Marbella, a city in southern Spain strategically located on the Mediterranean Sea, hosts a luxury real-estate market that is virtually recession-proof. Having survived the last financial crisis relatively unscathed, unlike other markets in the country, Marbella is giving rise to new-look and high-tech luxury properties with values that appreciate on average by 10 percent annually, with those priced above €20 million qualifying as “super properties”.
Catalonia’s drive for independence from Spain is nothing new, but it crystallized in the Catalan parliament’s recent vote for independence. On the surface, it may appear that this relatively prosperous northeastern region would be better off if free from its mother country, but the long-term repercussions may not be rosy; the most likely outcome is that the political row will settle on middle-ground.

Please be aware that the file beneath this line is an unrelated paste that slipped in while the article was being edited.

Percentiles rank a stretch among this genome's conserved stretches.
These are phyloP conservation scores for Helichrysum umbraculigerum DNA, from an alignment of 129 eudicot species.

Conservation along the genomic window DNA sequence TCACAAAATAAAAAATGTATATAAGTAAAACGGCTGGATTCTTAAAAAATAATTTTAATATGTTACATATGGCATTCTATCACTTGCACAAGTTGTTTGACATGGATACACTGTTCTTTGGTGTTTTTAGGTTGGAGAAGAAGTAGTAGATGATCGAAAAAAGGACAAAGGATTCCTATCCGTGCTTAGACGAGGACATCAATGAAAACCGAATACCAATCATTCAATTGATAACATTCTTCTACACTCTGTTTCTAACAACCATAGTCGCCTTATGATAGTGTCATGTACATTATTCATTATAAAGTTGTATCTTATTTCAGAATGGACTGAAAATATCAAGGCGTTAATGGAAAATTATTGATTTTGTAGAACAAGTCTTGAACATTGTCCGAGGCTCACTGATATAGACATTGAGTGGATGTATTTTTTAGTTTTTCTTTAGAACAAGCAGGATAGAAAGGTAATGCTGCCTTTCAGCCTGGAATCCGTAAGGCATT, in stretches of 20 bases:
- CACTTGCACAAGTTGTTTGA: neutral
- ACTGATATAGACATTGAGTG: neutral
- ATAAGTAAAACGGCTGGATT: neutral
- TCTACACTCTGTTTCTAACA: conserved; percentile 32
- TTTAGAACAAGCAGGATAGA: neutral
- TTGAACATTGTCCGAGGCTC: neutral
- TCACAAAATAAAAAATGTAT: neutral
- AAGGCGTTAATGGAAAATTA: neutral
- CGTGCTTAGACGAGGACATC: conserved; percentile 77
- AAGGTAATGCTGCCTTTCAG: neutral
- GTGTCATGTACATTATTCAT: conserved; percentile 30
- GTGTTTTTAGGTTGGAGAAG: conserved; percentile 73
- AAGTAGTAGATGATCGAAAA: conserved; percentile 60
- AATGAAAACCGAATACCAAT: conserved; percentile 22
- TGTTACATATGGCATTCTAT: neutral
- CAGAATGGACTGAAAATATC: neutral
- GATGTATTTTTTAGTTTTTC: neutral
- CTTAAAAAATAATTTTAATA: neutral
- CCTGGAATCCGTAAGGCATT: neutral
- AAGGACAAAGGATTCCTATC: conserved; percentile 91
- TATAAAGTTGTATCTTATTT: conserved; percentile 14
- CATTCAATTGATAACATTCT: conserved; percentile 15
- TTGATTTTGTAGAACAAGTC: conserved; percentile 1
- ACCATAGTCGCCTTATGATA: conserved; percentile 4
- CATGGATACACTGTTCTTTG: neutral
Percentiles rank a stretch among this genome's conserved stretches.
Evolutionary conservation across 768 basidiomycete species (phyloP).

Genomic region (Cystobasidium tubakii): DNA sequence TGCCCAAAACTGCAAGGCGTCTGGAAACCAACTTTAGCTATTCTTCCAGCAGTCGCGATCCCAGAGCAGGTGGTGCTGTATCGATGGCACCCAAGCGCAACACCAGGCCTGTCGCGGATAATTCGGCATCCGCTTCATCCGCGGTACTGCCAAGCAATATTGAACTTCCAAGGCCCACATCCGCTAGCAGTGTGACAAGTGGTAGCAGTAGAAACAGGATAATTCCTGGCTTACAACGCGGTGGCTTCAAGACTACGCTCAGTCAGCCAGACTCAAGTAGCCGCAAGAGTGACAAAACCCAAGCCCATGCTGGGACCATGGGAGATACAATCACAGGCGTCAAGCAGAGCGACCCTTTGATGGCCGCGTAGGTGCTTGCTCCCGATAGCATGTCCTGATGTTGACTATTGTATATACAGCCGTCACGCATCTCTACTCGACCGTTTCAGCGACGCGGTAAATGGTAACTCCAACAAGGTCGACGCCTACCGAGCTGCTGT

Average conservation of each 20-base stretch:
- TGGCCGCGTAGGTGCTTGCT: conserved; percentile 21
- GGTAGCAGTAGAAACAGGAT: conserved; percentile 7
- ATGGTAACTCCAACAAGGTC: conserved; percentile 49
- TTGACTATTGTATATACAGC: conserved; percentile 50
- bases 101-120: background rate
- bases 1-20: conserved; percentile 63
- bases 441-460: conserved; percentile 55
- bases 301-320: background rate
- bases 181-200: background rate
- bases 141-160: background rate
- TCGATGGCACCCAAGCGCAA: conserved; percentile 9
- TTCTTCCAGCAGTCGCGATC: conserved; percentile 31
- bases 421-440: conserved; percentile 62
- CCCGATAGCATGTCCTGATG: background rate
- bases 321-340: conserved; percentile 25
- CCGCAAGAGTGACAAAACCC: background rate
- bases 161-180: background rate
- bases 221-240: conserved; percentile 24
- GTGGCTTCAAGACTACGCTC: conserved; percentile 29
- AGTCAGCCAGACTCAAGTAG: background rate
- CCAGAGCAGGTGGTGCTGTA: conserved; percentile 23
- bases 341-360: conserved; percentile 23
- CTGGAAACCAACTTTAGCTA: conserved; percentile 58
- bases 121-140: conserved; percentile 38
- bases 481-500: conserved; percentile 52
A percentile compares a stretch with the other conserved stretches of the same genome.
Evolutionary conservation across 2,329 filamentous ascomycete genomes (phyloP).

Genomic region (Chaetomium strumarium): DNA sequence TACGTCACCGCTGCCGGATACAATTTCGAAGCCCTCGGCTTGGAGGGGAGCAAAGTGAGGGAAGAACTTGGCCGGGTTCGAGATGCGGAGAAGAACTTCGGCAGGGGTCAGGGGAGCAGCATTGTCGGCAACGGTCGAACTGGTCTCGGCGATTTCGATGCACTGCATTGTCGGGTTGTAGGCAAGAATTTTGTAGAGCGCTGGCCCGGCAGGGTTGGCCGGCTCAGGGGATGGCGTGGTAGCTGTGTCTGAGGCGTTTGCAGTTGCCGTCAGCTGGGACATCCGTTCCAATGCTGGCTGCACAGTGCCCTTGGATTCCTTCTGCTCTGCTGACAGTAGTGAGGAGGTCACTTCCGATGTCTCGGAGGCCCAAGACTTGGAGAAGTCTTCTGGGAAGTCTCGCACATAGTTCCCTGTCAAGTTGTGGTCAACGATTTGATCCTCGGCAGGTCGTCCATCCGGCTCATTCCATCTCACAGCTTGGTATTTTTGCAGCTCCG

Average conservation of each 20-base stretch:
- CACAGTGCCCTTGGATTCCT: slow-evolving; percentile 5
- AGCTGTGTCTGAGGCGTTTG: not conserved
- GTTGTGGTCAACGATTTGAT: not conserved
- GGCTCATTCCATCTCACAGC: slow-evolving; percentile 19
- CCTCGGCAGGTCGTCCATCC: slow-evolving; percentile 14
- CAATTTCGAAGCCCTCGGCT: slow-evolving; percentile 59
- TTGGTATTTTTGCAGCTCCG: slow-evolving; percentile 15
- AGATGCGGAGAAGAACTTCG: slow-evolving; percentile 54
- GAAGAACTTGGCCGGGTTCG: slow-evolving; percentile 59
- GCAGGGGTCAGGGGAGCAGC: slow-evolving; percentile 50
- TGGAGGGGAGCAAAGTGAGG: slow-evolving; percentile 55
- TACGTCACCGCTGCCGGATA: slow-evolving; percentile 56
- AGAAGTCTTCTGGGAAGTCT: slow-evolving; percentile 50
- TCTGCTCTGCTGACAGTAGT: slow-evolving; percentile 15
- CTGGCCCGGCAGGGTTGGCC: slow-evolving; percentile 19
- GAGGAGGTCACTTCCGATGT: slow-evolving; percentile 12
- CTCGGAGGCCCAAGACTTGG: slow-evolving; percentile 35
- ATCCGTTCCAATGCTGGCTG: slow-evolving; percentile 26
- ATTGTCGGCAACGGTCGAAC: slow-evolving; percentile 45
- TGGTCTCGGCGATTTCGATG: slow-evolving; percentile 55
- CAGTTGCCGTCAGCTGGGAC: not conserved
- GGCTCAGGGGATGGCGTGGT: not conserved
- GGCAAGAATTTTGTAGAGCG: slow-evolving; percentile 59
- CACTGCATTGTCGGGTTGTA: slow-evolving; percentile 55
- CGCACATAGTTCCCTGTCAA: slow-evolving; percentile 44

Following a period of political turmoil and uncertainty in the UK, the new prime minister, Theresa May, has taken a stand on her views for business reform. She has vowed to enforce worker representatives on boards as part of her vision of “putting people back in control”.
On June 8, the European Central Bank (ECB) began its Corporate Sector Purchase Programme (CSPP), which was initially announced by the bank’s president, Mario Draghi, on March 10 as an addendum to the ECB’s quantitative easing (QE) program.